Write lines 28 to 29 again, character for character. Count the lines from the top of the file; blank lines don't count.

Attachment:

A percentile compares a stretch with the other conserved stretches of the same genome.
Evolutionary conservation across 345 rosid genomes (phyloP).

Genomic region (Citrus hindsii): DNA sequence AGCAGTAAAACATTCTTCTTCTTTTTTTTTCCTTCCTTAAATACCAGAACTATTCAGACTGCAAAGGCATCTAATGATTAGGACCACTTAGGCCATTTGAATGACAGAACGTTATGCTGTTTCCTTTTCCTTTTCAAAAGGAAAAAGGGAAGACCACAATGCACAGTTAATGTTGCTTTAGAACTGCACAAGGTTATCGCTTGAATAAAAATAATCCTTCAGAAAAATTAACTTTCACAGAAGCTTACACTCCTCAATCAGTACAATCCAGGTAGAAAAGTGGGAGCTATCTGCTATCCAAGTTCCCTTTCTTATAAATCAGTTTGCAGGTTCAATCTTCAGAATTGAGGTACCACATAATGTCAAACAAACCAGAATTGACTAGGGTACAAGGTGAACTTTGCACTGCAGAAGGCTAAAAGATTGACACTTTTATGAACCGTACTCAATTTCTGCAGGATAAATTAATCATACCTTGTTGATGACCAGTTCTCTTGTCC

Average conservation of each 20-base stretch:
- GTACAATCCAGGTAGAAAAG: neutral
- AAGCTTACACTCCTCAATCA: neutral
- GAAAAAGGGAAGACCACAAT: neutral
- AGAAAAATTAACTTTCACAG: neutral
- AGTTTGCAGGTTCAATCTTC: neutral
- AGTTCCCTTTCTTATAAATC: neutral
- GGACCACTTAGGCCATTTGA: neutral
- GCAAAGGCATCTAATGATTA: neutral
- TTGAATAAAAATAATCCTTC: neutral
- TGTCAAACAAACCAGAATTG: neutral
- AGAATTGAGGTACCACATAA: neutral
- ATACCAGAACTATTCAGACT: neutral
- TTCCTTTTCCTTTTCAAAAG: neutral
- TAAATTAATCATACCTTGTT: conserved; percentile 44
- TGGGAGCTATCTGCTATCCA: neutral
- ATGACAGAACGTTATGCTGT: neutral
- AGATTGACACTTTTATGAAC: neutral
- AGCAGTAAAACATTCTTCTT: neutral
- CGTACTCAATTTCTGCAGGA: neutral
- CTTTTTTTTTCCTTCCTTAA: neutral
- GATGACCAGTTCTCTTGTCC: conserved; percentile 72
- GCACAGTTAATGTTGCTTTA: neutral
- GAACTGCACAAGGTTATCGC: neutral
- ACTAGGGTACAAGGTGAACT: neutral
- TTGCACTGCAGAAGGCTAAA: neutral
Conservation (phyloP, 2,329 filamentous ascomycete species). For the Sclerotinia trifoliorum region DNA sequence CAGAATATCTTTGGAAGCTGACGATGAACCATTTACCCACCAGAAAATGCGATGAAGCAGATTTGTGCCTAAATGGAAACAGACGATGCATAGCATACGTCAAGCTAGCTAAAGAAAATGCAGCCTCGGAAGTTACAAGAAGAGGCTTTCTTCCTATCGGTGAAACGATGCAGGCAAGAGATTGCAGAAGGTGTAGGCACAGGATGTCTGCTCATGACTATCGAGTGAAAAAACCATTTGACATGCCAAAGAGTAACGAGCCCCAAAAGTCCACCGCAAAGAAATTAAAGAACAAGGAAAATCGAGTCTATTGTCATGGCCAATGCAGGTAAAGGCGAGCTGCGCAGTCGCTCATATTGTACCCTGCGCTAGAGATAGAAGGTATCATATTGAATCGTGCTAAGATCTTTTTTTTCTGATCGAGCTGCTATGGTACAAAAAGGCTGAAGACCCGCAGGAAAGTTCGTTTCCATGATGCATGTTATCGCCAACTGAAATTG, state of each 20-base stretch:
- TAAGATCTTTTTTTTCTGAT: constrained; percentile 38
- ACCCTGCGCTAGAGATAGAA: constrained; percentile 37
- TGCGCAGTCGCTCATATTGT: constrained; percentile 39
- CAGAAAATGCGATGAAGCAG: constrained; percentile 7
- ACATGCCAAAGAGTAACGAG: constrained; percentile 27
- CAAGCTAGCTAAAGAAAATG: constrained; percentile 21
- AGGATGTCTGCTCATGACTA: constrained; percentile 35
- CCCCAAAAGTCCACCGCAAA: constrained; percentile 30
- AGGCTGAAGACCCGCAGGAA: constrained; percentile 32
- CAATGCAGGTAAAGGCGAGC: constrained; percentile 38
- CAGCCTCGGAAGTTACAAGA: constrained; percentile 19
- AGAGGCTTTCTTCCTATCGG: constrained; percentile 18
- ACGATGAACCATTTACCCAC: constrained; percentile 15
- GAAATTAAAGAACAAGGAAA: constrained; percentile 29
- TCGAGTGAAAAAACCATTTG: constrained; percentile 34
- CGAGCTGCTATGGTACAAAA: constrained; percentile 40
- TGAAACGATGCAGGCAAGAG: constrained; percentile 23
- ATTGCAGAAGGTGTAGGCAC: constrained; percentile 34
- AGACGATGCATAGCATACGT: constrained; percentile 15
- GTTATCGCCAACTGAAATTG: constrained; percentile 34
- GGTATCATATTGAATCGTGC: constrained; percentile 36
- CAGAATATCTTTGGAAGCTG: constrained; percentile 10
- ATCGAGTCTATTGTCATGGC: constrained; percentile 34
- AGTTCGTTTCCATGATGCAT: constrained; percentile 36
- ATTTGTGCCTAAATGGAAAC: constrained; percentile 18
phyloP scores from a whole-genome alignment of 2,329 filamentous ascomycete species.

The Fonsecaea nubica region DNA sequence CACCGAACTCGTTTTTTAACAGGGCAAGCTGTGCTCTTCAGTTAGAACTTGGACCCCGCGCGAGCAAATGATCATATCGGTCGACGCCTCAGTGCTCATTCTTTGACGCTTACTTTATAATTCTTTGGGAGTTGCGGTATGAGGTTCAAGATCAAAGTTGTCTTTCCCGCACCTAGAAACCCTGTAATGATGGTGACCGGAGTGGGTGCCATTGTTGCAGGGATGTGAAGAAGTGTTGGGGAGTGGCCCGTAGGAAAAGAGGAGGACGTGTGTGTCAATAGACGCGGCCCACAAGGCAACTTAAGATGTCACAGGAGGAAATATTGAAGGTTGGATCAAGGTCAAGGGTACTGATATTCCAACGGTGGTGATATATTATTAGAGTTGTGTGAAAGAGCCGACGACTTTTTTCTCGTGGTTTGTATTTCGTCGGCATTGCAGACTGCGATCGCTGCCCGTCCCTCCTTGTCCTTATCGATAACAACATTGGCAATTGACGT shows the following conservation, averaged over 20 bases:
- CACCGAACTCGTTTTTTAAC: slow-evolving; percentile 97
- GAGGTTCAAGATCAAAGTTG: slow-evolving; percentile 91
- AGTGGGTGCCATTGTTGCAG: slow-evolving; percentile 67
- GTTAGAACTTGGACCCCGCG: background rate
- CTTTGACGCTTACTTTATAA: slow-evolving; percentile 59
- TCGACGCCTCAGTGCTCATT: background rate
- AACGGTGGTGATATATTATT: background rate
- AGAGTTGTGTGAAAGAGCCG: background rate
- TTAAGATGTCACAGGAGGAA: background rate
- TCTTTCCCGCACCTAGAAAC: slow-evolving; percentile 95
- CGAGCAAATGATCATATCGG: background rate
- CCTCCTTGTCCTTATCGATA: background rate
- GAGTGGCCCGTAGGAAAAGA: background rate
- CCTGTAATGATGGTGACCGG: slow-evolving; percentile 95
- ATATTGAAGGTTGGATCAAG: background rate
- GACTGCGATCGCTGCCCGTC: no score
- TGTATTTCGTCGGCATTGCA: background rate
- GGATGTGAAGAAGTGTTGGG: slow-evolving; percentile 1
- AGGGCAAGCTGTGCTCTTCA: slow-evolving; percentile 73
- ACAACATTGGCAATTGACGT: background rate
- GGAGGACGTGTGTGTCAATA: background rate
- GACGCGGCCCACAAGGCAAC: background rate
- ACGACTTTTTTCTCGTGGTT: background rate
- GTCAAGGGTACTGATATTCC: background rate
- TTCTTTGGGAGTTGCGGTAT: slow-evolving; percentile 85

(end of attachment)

- ACTAGGGTACAAGGTGAACT: neutral
- TTGCACTGCAGAAGGCTAAA: neutral